So, I've decide to include in my list of New Year's Resolutions that I will take care to only post here when I have something of real interest to be shared, either about real estate topics locally or about issues like the economy that are impacting the real estate world. Of course regular readers will still have to suffer through topics that I think are of real interest that have absolutely no use for he rest of the world - sort of like this post.

Thursday, December 13, 2007

Holidays a good time to sell

This is probably one of the best times of the year to have your house on the market. People love seeing other people's Holiday decorations and most homeowners have their houses looking their best for the season, especially if they expect to entertain over the holidays. Buyers are usually in a good mood this time of year and many in this area have the next couple of weeks off, so they have time to look.

If you're going to have house guests over the holiday's you may want to inform your listing agent that you might need extra warning time before a showing to get everyone out of the house. Adult guests will understand your need to show the house and you can make it a game for the children who might be visiting to help out getting things picked up in a hurry (hint - have a few "prizes" for the best helpers).

So, put a batch of Holiday cookies in the oven (baking cookie aroma is always recommended) and leave a plate out for visitors. Don't get paranoid about someone stealing all of your Christmas presents; the showing agent wouldn't let that happen. Turn on all of your Holiday lights (and regular lights. too) and put on the Christmas music on your stereo or Cable TV. remember to put a chair out, and a rug, if you're asking people to remove their shoes. If you have a safe gas fireplace, leave a fire burning for the visit. The inviting, warm and cozy feelings that people will get in your home might just be the key to them choosing your house. Maybe you'll find an offer in your stocking on Christmas morning. Now, that's worth Hoo-Hoo-Hoo-ing about.

Happy Holidays and happy home showing!

Wednesday, December 12, 2007

Bats in the belfry and mold in the attic


I did an inspection today on one of the foreclosed houses that I seem preordained to make bids upon. There weren't any bats, but if there had been they would likely have been sick puppies. To no ones great surprise, there was mold in the attic -not just a little, lots! This house, like so many 70's homes was built with inadequate roof ventilation and that was further exacerbated by the owner (or some helpful insulation contractor) when they insluated right out to the edges of the attic, thus covering and blocking the eves vents from doing their job. So, no circulation, combined with poorly placed can vents and you get mold.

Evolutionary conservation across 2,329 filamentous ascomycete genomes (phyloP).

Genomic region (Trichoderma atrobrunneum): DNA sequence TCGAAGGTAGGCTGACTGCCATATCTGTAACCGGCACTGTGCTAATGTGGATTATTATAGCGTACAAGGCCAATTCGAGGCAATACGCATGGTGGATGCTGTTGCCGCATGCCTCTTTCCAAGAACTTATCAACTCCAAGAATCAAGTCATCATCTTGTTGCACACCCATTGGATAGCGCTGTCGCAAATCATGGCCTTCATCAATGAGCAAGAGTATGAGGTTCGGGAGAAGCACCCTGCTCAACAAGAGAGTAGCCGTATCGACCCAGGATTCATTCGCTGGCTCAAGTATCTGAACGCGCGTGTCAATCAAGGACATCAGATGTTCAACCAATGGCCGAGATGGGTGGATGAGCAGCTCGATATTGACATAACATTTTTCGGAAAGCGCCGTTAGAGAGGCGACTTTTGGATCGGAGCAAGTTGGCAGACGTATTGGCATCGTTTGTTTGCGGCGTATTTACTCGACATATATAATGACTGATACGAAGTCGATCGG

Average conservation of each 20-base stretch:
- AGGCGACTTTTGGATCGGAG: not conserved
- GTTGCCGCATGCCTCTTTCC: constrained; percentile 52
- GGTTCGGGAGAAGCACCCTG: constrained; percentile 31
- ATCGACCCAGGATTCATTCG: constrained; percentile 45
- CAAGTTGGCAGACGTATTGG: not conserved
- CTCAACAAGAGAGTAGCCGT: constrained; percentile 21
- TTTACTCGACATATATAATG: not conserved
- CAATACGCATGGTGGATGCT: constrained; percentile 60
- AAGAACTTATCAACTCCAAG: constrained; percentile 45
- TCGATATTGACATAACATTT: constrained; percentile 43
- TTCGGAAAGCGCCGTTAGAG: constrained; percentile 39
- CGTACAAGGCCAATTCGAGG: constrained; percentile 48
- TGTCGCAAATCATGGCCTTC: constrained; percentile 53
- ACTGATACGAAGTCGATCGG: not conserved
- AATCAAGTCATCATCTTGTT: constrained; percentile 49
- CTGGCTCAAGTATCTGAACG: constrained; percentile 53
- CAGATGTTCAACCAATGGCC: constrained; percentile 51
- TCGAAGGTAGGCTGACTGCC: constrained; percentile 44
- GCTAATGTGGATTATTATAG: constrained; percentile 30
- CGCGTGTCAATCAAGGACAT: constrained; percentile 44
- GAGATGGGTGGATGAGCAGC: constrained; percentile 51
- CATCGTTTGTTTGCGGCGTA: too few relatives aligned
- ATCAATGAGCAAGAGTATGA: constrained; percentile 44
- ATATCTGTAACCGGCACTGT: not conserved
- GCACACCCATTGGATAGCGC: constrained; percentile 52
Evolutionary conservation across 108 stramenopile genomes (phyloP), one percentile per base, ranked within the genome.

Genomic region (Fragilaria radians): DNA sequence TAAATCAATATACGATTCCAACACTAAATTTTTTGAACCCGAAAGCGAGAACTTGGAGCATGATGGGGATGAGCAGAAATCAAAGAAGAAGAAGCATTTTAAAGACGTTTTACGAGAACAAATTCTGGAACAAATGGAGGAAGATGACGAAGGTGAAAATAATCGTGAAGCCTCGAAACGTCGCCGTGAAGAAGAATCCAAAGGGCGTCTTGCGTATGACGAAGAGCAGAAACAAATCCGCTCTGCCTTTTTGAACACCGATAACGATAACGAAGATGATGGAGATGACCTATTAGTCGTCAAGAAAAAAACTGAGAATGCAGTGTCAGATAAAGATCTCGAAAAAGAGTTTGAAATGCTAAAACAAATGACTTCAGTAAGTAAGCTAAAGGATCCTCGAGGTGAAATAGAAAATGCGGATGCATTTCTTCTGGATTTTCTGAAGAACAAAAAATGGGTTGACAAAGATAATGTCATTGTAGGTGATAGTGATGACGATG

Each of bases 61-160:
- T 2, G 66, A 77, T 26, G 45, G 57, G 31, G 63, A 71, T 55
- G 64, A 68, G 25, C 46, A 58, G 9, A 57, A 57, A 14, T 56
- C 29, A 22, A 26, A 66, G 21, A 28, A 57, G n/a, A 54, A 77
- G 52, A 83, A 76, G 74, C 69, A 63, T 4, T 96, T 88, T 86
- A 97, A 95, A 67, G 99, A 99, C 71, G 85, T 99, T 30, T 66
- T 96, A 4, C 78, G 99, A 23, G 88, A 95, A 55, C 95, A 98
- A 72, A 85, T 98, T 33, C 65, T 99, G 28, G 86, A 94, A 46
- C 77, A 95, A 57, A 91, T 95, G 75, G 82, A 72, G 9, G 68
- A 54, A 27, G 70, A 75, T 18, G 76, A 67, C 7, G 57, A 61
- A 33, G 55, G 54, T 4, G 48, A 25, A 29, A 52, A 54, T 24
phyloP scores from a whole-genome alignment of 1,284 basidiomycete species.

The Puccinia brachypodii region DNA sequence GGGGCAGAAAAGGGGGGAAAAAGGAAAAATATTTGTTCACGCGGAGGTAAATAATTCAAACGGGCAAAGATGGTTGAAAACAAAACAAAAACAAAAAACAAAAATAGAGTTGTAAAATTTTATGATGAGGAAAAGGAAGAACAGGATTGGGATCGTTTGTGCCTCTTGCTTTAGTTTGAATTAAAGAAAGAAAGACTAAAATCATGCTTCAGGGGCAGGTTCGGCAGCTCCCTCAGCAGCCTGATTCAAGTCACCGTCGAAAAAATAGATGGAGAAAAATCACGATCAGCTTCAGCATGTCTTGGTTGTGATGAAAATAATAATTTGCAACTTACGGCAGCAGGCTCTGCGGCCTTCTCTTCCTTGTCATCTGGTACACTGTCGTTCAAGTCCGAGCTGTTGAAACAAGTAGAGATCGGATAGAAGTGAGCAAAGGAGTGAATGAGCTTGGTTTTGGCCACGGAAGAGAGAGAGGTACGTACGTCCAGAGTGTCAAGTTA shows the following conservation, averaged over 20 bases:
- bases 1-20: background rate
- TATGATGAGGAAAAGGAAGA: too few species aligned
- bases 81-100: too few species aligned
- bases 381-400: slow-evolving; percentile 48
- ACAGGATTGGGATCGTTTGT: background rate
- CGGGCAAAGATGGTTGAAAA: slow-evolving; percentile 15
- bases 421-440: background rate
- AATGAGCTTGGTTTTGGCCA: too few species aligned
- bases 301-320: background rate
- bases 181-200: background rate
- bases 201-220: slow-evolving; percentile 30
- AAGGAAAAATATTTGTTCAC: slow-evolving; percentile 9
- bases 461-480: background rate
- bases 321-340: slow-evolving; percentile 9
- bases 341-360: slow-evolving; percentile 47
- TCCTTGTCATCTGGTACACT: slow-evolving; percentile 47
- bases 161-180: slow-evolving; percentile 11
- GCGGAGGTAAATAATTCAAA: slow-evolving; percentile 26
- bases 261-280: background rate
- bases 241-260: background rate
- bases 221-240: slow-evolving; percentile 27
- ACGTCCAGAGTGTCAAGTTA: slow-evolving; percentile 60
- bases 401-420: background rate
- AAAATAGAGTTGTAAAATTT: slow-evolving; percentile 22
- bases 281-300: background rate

Likely this isn't the dreaded "toxic black mold" that everyone is so afraid of but we took a sample for the lab to test, just to be sure. There were other issues with the house, most just really maintenance things, but a couple more of serious enough nature to require some action. There are almost always going to be issues in a foreclosed house, some of them liely to be serious, due to the neglect that the house has gone through.

The game now becomes one of "what will the bank do?" A few months back banks might have been willing to make the necessary repairs. These days they are not so inclined and many aren't even ofering any compensation to the buyers to fix it themselves. Some say it's because they have already dumped the prices and can't afford to loose any more on the place. Some say they just don't care any more - take it or leave it. Of course getting them to say anythng at all can be the challenge. I've had one request in for over 2 weeks now, with no feedback at all from the bank. See yesterday's post - Waiting for Godot and the banks. It's all so surreal. So this great buy of a house is now maybe a little less of a deal.

Tuesday, December 11, 2007

Waiting for Godot and the banks

In the theater of the absurd "Waiting for Godot" is a favorite. In the theater that is real estate these days, the absurd is waiting for the banks.